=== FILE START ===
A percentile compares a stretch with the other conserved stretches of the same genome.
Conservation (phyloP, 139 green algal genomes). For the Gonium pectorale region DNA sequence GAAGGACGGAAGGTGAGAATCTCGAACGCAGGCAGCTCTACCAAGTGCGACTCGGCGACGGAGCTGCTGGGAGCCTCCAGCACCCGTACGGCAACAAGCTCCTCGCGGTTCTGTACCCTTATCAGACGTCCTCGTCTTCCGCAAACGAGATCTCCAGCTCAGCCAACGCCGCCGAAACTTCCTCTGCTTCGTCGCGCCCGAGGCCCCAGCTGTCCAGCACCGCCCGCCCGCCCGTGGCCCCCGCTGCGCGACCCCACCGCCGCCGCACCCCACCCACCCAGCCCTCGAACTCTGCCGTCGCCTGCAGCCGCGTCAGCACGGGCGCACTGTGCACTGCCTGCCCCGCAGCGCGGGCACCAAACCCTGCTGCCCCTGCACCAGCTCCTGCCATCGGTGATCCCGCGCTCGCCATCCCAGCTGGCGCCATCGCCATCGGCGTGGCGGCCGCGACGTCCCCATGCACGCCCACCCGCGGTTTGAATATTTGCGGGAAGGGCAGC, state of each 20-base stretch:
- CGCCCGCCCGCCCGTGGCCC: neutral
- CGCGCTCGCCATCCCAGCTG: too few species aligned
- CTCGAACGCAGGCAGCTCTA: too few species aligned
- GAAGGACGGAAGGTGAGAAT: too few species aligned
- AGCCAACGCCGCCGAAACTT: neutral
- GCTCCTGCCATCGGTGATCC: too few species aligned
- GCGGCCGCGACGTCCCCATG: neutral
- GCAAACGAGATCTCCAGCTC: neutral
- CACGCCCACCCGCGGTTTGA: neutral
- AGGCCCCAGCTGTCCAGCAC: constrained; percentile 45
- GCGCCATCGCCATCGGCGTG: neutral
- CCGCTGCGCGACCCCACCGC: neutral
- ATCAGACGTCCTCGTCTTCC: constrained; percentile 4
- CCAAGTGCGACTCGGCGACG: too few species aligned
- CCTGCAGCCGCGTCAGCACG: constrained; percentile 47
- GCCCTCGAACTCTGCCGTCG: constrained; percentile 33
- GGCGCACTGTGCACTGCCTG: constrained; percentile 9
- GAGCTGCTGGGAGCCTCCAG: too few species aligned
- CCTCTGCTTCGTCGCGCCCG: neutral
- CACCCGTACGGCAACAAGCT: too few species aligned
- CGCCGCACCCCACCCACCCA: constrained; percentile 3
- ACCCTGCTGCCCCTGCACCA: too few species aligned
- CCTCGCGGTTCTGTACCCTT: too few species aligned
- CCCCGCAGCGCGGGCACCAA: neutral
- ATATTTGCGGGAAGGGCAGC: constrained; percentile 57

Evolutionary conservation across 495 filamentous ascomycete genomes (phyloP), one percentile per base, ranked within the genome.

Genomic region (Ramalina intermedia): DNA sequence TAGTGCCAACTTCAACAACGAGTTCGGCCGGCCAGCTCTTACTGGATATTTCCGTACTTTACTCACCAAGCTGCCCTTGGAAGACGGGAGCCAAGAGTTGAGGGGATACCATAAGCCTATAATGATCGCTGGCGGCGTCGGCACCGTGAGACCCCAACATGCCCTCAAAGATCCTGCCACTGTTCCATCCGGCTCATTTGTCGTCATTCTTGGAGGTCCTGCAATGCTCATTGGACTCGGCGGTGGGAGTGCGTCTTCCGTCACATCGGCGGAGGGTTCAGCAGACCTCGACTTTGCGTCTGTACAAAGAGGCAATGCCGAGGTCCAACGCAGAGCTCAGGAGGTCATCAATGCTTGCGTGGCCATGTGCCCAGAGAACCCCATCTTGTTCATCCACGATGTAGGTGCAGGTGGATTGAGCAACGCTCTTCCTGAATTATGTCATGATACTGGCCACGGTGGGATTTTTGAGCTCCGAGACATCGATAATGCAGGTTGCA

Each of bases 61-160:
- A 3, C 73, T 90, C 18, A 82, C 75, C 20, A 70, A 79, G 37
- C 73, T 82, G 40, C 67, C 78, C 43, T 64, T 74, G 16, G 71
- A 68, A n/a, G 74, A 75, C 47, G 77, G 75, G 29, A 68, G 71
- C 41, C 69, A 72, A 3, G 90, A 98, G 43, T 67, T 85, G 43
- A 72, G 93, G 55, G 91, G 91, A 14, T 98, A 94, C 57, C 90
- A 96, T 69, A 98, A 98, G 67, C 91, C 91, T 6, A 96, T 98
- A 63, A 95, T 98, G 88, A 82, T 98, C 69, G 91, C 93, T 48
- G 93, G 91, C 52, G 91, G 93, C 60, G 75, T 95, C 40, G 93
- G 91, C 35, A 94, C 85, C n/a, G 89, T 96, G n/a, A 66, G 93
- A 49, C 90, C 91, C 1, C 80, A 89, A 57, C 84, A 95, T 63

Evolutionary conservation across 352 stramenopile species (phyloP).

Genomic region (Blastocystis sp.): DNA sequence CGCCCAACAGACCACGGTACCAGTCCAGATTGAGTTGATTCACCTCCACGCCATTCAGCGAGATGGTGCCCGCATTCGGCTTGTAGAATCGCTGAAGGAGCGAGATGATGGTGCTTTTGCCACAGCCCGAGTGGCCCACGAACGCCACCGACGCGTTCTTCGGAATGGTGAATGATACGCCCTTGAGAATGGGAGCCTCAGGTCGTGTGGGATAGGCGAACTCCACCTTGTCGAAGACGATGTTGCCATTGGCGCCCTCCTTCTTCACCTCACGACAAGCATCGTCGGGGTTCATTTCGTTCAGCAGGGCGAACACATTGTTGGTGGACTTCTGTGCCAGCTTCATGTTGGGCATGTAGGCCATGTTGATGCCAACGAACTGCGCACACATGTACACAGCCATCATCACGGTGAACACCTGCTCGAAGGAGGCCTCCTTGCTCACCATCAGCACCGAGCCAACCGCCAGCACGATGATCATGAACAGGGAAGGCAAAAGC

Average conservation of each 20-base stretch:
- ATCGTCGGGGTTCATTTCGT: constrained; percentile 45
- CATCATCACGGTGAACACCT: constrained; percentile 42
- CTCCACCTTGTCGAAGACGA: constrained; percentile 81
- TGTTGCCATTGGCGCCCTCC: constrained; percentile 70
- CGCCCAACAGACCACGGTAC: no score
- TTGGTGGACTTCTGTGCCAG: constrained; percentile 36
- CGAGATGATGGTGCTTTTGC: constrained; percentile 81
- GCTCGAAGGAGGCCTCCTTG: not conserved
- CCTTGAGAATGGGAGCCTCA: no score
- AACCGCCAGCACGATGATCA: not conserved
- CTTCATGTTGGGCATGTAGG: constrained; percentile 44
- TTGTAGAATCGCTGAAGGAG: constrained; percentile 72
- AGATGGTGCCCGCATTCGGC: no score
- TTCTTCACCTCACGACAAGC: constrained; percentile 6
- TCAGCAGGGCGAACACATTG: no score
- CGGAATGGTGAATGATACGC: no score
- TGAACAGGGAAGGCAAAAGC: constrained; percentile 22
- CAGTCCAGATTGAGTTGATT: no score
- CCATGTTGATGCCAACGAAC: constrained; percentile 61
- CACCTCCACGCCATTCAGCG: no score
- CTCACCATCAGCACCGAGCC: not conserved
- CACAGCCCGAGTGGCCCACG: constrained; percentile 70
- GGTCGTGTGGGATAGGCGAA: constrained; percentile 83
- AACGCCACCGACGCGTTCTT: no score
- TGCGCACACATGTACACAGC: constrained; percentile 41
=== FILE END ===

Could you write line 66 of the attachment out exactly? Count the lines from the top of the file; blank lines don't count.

- GGTCGTGTGGGATAGGCGAA: constrained; percentile 83